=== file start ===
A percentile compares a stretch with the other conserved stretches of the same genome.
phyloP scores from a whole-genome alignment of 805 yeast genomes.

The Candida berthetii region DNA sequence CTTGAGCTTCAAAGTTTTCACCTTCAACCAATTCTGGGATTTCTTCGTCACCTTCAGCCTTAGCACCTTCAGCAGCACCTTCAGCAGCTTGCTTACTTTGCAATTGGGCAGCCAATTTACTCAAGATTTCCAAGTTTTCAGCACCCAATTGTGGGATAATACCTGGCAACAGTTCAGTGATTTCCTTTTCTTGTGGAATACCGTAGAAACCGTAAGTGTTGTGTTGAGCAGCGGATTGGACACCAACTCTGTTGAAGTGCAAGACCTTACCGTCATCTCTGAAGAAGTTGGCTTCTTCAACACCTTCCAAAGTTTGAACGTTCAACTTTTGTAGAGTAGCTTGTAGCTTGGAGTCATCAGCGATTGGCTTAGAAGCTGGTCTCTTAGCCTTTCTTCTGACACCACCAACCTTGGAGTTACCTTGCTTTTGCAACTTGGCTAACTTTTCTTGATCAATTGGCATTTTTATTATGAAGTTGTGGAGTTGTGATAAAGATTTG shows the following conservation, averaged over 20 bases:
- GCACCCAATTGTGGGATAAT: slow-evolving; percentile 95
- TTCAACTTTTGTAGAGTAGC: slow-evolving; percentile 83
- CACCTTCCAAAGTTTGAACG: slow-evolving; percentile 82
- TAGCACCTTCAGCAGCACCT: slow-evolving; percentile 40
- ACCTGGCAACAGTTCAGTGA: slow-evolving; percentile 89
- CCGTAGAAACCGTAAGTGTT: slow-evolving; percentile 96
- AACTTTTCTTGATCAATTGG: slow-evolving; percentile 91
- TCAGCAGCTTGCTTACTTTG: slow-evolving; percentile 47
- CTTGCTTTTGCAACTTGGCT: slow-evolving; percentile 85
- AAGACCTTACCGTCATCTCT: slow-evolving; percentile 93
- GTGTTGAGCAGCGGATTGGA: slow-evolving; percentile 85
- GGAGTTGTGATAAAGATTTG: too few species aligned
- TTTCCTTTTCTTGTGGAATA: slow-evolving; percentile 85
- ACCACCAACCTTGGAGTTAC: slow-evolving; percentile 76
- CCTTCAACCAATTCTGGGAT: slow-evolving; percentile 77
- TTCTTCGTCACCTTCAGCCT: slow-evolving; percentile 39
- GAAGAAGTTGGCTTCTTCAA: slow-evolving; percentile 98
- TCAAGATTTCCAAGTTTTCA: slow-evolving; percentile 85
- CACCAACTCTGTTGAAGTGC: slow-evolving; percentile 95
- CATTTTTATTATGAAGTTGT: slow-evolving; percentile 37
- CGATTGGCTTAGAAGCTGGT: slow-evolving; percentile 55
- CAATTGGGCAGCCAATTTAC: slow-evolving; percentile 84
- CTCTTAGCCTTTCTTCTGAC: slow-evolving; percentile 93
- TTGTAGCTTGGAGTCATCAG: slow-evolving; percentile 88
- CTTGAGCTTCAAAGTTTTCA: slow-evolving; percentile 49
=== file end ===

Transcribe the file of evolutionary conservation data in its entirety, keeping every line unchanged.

A percentile compares a stretch with the other conserved stretches of the same genome.
phyloP scores from a whole-genome alignment of 805 yeast genomes.

The Candida berthetii region DNA sequence CTTGAGCTTCAAAGTTTTCACCTTCAACCAATTCTGGGATTTCTTCGTCACCTTCAGCCTTAGCACCTTCAGCAGCACCTTCAGCAGCTTGCTTACTTTGCAATTGGGCAGCCAATTTACTCAAGATTTCCAAGTTTTCAGCACCCAATTGTGGGATAATACCTGGCAACAGTTCAGTGATTTCCTTTTCTTGTGGAATACCGTAGAAACCGTAAGTGTTGTGTTGAGCAGCGGATTGGACACCAACTCTGTTGAAGTGCAAGACCTTACCGTCATCTCTGAAGAAGTTGGCTTCTTCAACACCTTCCAAAGTTTGAACGTTCAACTTTTGTAGAGTAGCTTGTAGCTTGGAGTCATCAGCGATTGGCTTAGAAGCTGGTCTCTTAGCCTTTCTTCTGACACCACCAACCTTGGAGTTACCTTGCTTTTGCAACTTGGCTAACTTTTCTTGATCAATTGGCATTTTTATTATGAAGTTGTGGAGTTGTGATAAAGATTTG shows the following conservation, averaged over 20 bases:
- GCACCCAATTGTGGGATAAT: slow-evolving; percentile 95
- TTCAACTTTTGTAGAGTAGC: slow-evolving; percentile 83
- CACCTTCCAAAGTTTGAACG: slow-evolving; percentile 82
- TAGCACCTTCAGCAGCACCT: slow-evolving; percentile 40
- ACCTGGCAACAGTTCAGTGA: slow-evolving; percentile 89
- CCGTAGAAACCGTAAGTGTT: slow-evolving; percentile 96
- AACTTTTCTTGATCAATTGG: slow-evolving; percentile 91
- TCAGCAGCTTGCTTACTTTG: slow-evolving; percentile 47
- CTTGCTTTTGCAACTTGGCT: slow-evolving; percentile 85
- AAGACCTTACCGTCATCTCT: slow-evolving; percentile 93
- GTGTTGAGCAGCGGATTGGA: slow-evolving; percentile 85
- GGAGTTGTGATAAAGATTTG: too few species aligned
- TTTCCTTTTCTTGTGGAATA: slow-evolving; percentile 85
- ACCACCAACCTTGGAGTTAC: slow-evolving; percentile 76
- CCTTCAACCAATTCTGGGAT: slow-evolving; percentile 77
- TTCTTCGTCACCTTCAGCCT: slow-evolving; percentile 39
- GAAGAAGTTGGCTTCTTCAA: slow-evolving; percentile 98
- TCAAGATTTCCAAGTTTTCA: slow-evolving; percentile 85
- CACCAACTCTGTTGAAGTGC: slow-evolving; percentile 95
- CATTTTTATTATGAAGTTGT: slow-evolving; percentile 37
- CGATTGGCTTAGAAGCTGGT: slow-evolving; percentile 55
- CAATTGGGCAGCCAATTTAC: slow-evolving; percentile 84
- CTCTTAGCCTTTCTTCTGAC: slow-evolving; percentile 93
- TTGTAGCTTGGAGTCATCAG: slow-evolving; percentile 88
- CTTGAGCTTCAAAGTTTTCA: slow-evolving; percentile 49